Another example of regional anesthesia is a nerve block where numbing medicine is injected into the thigh, back of the knee, or leg, near large nerves that supply sensation to the foot and ankle. Whether the numbing medicine is given in the back, thigh, or leg, the regional anesthesia works by affecting large nerves above the involved foot and ankle. One advantage that such regional anesthesia has over general anesthesia is that you may have pain relief many hours after surgery when the nerves above the operated foot and ankle are left numb. Another advantage of regional anesthesia is that you often do not experience the nausea, vomiting and sore throat that are more common after general anesthesia.

How long will you have to stay in the hospital after surgery?

Your surgery will be scheduled either as outpatient or inpatient. If you are outpatient, you will go home on the same day after becoming fully awake in a recovery room after surgery. The amount of time from surgery to being fully awake is typically between three and six hours. While each hospital or surgical center may have different policies for when a patient is ready to go home after surgery, you should be able to:

  • Safely stand without feeling dizzy or lightheaded, losing balance and falling.

  • Safely walk independently for short distances using crutches or other assistive devices.

  • Urinate without problems.

  • Eat and/or drink small amounts without nausea or vomiting.

If you are admitted as an inpatient, you will stay at the hospital after surgery for one or more nights. Your surgeon will decide if you are an inpatient based on how complex your surgery is, the amount of pain anticipated, the rehabilitation needs, or your medical conditions. Insurance companies often have criteria that determine whether you will be an inpatient or an outpatient.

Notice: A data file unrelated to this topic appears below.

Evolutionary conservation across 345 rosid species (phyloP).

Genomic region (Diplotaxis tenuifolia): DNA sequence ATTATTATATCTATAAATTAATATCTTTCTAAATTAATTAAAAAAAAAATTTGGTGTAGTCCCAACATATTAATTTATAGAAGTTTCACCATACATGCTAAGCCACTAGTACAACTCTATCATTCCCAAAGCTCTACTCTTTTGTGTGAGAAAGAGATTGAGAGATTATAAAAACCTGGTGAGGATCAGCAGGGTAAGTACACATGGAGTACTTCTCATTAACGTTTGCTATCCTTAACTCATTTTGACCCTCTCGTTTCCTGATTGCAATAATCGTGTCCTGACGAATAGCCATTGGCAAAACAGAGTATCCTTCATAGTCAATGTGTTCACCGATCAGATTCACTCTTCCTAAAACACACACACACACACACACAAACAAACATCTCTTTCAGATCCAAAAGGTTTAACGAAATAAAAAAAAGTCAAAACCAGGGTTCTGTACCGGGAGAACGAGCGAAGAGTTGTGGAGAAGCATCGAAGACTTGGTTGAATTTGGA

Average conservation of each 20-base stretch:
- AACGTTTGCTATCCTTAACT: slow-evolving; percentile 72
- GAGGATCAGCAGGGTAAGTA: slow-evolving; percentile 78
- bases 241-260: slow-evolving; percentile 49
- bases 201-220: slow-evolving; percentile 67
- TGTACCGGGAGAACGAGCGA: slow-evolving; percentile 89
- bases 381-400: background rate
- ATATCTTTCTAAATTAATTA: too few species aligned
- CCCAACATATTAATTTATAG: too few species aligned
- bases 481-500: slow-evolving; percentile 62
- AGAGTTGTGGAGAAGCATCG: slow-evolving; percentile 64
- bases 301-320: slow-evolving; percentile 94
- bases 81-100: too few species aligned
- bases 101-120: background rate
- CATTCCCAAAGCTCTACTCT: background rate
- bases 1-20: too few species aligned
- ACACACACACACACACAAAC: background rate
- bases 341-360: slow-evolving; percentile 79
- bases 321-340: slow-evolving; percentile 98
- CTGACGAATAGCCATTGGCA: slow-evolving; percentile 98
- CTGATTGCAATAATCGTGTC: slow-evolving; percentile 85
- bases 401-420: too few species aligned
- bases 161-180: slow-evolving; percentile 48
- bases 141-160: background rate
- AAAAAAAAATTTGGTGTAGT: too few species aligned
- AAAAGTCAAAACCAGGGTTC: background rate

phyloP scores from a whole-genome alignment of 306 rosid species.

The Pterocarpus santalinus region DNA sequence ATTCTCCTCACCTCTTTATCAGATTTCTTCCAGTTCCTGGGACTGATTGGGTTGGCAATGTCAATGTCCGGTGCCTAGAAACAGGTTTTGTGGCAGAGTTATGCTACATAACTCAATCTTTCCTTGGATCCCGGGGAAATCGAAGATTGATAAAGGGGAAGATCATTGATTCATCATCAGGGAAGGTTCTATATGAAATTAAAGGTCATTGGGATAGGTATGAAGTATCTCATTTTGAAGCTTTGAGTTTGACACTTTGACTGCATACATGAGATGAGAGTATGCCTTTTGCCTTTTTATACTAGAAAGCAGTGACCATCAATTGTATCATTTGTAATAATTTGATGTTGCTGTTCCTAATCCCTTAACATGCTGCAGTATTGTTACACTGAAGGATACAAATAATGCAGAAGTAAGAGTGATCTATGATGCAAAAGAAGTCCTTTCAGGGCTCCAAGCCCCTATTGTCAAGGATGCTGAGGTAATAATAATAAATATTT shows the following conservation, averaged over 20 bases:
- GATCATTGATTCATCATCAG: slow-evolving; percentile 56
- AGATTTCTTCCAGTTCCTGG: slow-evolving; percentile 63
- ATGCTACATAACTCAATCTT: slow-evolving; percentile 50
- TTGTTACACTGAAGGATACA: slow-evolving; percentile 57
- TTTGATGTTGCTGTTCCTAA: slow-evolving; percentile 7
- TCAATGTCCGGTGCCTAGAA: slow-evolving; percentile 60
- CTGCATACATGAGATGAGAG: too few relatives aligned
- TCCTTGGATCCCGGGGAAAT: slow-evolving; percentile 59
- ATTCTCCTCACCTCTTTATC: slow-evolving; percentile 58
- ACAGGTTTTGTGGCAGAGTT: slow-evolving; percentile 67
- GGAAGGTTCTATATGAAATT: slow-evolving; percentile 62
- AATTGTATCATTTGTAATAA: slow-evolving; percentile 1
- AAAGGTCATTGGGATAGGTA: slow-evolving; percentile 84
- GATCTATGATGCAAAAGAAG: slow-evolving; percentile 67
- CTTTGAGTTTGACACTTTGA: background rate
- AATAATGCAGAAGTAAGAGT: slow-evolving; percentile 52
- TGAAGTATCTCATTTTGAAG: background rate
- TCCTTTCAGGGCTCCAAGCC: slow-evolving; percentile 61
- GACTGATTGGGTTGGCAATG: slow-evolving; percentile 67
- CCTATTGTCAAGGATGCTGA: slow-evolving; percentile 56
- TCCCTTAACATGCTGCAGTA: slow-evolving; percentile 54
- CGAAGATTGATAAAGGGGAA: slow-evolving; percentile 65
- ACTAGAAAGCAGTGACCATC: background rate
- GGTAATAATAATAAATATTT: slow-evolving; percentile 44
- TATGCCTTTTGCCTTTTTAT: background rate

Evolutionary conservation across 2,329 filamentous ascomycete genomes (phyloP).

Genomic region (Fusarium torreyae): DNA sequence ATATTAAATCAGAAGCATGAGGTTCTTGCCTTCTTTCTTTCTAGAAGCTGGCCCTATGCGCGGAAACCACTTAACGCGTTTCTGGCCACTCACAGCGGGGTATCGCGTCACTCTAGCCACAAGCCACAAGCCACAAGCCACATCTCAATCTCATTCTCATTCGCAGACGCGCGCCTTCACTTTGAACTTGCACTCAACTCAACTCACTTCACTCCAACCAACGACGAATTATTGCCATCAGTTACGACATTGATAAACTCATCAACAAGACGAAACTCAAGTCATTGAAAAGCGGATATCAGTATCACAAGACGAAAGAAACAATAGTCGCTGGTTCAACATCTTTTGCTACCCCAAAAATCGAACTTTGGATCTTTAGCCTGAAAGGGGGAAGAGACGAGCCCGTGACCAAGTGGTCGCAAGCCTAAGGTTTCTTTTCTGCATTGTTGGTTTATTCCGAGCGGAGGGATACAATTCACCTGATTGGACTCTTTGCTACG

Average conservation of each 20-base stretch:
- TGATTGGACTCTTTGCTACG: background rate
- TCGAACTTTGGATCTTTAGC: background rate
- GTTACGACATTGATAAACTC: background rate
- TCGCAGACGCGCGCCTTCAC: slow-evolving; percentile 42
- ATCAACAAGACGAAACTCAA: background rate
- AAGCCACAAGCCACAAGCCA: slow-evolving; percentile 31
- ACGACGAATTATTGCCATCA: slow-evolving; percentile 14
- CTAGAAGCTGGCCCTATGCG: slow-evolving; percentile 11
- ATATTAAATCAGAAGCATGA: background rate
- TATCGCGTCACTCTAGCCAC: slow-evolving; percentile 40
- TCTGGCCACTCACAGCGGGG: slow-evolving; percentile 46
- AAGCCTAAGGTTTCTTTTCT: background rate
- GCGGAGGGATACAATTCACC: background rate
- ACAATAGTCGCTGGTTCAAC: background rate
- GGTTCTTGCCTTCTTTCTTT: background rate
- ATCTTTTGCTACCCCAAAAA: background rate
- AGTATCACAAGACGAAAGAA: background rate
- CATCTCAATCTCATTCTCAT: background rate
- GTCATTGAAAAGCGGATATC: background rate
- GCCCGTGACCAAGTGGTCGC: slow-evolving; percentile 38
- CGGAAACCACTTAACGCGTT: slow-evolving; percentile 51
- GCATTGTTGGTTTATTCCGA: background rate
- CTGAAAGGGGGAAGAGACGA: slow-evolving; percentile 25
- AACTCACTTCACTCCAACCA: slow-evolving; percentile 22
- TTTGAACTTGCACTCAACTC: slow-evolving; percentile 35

Where will your family members wait or stay during your surgery?

While each hospital or surgical center may have different policies, all medical staff will provide as much comfort for family members at this time. Some hospitals and surgical centers will allow family to stay with you in the pre-surgical area until you are brought to the operating room. Many hospitals and surgical centers have an assigned waiting room where family members can stay while you receive surgery.

After your surgery is done, some hospitals and surgical centers will allow family to briefly visit you in the post-surgical recovery room. Many hospitals and surgical centers have an assigned post-surgical discharge area where family can be formally reunited with you when you are awake and ready to go home. If you are to be admitted to the hospital after surgery, family members may have to wait until you are brought to your hospital room before they can see you.


Next: Part 3 – The Days After Surgery


Original article by Jamal Ahmad, MD
Contributors/Reviewers: Eric Bluman, MD, PhD; Naomi Shields, MD; Stephen Pinney, MD

The American Orthopaedic Foot & Ankle Society (AOFAS) offers information on this site as an educational service. The content of FootCareMD, including text, images, and graphics, is for informational purposes only. The content is not intended to substitute for professional medical advice, diagnoses or treatments. If you need medical advice, use the "Find a Surgeon" search to locate a foot and ankle orthopaedic surgeon in your area.